Parents of students at South Hardin schools will have the chance to weigh in on a plan regarding how to reopen those schools early next month.
On Monday, Superintendent Dr. Adam Zellmer told the Eldora-New Providence School Board that a tentative plan will be finished by July 31. A joint board meeting with the Hubbard-Radcliffe School Board will be held on Aug. 4. After a presentation of the plan by Zellmer, the public will be invited to comment on the plan before the boards vote on the matter.
Zellmer made it clear that the plan could change even after board approval because so many factors regarding COVID-19 - and what will happen in the months to come - are still up in the air.
"The plan that we will write will give us the flexibility to turn on a dime," he said. "We're not going to have a perfect plan, but we're going to do the best we can and we'll adjust as we have to."
Zellmer said he has been working with the Iowa Department of Public Health, Hardin County Public Health, and public health experts at the University of Iowa, and he plans to include the school board over the next few weeks to formulate South Hardin's plan. He said the plan will give students and parents in-person or online options based on whether or not they feel comfortable returning to the classroom.
"At the end of the day we want to present a plan to people and, as always, give parents a choice based off the things the district says it's going to do," Zellmer said. "Are you prepared to send your kid to school? If you're not we're going to have another learning option in place for those students."
The board discussed multiple options for reopening after Zellmer presented statewide and Hardin County data about the coronavirus on Monday. The discussion about whether to make masks mandatory took up a large portion of that discussion.
"I think if it was mandatory kids would get used to it," said board member Jay Stanish. "It just becomes one of those things you have to do and after several weeks it just settles into part of the norm."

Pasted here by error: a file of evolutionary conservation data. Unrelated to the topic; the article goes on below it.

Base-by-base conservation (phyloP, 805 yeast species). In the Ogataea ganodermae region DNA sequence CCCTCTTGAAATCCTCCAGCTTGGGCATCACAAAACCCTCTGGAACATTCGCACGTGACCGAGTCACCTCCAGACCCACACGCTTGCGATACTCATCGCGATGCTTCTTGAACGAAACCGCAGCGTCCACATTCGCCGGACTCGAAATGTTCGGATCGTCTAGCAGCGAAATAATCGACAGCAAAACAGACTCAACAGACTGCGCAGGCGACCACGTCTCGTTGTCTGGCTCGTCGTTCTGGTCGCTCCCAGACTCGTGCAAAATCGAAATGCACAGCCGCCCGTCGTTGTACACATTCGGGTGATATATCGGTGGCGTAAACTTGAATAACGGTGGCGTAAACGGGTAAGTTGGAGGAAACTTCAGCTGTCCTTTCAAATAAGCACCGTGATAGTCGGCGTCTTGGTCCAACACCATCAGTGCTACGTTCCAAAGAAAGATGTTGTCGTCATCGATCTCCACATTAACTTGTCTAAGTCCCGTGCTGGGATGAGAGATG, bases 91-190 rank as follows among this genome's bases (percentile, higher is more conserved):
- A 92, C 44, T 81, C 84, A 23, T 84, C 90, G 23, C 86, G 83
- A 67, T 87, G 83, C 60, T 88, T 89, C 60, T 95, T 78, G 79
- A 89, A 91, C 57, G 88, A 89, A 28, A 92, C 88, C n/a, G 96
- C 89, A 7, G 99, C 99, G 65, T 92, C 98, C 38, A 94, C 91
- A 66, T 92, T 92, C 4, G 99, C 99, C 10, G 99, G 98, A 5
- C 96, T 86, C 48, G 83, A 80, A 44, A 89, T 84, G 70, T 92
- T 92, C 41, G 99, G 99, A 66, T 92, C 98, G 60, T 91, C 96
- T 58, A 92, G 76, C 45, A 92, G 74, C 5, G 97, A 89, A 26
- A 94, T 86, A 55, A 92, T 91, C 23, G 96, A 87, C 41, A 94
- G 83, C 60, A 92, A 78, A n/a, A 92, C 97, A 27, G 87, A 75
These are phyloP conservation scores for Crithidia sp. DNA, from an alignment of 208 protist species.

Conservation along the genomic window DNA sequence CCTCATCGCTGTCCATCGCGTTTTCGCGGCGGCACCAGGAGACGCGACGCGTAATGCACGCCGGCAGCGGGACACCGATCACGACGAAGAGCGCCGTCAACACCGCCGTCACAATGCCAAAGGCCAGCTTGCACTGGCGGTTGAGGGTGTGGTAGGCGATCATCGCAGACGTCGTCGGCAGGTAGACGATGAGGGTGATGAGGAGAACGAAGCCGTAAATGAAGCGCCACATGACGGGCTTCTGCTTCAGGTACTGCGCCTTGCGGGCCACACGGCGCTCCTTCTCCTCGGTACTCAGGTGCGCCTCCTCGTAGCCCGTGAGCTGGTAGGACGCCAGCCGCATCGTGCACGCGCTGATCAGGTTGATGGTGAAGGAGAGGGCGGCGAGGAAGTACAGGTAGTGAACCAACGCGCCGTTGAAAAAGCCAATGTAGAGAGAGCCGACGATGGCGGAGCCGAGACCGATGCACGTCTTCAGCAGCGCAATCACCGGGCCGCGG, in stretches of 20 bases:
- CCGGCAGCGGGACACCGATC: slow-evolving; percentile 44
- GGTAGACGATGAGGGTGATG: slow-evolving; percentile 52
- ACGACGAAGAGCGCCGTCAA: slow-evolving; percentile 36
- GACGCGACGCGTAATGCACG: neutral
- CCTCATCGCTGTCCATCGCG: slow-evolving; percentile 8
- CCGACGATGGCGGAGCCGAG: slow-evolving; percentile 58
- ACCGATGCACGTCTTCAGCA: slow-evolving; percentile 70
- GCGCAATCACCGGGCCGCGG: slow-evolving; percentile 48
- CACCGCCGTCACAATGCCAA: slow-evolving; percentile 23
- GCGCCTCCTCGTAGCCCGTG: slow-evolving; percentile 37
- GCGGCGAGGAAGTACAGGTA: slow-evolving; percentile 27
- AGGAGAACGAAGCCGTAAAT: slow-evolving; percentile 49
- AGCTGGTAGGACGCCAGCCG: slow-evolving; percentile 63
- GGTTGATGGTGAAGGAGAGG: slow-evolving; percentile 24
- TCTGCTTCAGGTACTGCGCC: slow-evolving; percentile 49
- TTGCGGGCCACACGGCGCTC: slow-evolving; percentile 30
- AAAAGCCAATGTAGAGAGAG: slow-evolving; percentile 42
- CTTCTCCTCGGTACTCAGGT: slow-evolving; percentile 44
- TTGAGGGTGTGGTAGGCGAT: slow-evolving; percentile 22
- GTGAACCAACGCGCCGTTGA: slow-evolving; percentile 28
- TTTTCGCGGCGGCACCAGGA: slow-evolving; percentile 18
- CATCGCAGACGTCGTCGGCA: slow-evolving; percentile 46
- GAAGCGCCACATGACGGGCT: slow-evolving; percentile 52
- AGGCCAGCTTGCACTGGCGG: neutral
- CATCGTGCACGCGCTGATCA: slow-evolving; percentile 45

Board member Jared Cook said he didn't think forcing people to wear masks was an option for the district.
"My thought is it's going to be tough to require something like that," he said. "We're a public school that's supposed to provide an education no matter what."
The board also discussed what to do if a student tests positive for COVID-19. Zellmer said due to current data that child would not be allowed back into his or her school building for at least 14 days, but online learning options would be made available. He added that some districts are planning to provide symptom checklists for parents to run through with their kids every morning. If a certain number of those symptoms are present they're asking the child be kept at home.
Schools are still required by the State to provide 1,080 yearly instructional hours to every student. Zellmer said it's still unclear whether an hour of online learning is equal to an hour of in-seat learning.
Board members asked if it was possible to move back the Aug. 24 start date, but didn't discuss other specific dates. The State does allow some flexibility regarding when school officially begins.
Zellmer said he had hoped for more input from State officials regarding masks and a number of other issues. He told the board that responsibility for reopening is mostly up to them at this point. He cited a lack of guidance regarding transportation, masks, special needs learning, food service and more.
"We know that the power in this decision is going to be in the local school board's hands," he said. "None of us signed up for this, but it's the hand we're dealt."
The exact location of the joint meeting has not been decided.